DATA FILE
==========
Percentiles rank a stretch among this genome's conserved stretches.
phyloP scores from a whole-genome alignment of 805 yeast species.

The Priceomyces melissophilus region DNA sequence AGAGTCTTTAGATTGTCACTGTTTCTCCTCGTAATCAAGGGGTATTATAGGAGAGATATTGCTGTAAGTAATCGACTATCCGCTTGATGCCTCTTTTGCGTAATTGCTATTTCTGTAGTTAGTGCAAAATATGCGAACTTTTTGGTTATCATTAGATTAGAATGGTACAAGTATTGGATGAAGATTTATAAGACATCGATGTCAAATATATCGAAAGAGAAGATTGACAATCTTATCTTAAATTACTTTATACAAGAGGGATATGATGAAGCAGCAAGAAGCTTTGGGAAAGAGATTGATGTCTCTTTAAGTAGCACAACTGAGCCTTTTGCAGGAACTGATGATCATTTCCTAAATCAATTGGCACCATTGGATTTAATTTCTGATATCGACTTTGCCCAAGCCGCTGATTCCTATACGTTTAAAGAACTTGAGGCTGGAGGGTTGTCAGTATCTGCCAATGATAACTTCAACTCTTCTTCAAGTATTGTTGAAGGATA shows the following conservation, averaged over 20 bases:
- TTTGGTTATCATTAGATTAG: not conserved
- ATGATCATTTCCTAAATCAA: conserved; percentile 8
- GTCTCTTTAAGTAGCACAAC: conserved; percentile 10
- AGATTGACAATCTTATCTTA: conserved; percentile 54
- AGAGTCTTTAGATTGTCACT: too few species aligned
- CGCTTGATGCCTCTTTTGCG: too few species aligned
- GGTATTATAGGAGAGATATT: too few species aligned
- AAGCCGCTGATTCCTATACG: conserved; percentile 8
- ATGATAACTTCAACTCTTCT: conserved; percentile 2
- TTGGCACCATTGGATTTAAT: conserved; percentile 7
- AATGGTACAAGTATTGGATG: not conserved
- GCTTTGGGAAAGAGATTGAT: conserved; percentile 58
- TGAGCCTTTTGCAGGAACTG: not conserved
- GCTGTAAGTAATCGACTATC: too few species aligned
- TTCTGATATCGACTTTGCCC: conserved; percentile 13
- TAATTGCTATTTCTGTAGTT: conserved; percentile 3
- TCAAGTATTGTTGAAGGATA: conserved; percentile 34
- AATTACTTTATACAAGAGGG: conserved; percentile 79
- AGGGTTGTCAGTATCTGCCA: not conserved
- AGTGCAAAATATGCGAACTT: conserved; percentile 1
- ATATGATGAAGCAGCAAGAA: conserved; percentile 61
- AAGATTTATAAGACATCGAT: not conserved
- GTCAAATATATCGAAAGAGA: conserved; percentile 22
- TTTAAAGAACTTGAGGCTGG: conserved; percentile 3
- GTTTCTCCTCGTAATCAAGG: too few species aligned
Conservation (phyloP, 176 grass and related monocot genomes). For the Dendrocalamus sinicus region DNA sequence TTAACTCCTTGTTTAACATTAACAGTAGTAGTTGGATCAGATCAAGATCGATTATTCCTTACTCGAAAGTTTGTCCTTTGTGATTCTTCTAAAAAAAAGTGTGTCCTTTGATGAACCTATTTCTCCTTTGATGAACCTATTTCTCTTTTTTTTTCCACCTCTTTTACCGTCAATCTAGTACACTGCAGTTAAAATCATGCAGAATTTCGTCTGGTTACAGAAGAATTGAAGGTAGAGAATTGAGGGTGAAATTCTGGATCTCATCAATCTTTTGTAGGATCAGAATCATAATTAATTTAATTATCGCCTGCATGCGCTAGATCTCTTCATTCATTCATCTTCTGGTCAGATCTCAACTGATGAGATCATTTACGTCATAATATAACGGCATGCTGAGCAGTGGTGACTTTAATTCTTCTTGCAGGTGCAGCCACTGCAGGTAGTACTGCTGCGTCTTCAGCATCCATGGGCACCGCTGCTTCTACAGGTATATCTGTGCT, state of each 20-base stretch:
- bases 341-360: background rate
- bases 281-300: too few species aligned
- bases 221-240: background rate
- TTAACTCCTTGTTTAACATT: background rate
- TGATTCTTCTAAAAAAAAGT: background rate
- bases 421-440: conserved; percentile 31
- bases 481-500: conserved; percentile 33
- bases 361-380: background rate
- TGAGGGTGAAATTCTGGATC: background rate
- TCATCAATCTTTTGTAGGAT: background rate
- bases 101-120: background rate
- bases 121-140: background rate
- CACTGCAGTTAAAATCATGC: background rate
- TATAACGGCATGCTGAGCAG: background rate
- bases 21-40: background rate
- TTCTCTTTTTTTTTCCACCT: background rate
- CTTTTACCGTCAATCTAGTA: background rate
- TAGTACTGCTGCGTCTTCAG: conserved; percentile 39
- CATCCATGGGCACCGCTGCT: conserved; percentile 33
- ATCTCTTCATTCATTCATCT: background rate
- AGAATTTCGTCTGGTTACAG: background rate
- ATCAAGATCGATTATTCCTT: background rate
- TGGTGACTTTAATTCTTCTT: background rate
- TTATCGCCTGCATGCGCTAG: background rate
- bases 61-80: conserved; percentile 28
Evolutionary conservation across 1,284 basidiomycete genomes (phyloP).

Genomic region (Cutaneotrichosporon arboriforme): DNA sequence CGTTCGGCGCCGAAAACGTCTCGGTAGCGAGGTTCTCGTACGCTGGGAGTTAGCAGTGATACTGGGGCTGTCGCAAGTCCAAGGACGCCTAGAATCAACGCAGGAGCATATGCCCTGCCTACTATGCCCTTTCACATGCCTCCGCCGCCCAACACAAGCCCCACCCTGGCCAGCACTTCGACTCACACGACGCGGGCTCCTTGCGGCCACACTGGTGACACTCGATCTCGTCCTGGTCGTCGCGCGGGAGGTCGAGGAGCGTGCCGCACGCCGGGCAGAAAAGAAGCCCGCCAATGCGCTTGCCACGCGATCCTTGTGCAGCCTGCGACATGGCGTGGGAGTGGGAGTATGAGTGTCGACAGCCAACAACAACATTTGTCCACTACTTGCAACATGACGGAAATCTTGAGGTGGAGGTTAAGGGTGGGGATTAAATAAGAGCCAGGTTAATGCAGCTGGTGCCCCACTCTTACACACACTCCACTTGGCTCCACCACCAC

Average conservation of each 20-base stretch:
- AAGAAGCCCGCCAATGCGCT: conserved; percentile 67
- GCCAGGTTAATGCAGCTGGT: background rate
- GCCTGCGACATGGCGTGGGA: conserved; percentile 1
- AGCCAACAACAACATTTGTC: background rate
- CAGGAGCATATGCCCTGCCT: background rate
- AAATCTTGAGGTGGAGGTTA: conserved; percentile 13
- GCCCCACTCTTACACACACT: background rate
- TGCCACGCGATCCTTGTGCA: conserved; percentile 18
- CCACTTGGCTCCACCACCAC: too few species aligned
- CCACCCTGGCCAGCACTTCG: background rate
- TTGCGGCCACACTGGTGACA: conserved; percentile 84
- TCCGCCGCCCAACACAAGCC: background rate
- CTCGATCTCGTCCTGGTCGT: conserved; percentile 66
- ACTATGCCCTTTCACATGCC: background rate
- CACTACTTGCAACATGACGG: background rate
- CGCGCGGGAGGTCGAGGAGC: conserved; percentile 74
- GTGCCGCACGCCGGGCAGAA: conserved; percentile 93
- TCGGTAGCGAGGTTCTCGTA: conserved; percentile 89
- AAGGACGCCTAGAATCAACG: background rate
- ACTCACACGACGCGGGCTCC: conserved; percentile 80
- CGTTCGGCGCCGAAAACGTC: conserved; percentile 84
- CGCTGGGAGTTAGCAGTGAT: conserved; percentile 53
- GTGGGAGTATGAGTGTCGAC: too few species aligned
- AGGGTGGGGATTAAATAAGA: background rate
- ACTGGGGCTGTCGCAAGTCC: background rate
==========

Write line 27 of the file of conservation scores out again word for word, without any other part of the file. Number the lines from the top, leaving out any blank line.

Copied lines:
- TTTAAAGAACTTGAGGCTGG: conserved; percentile 3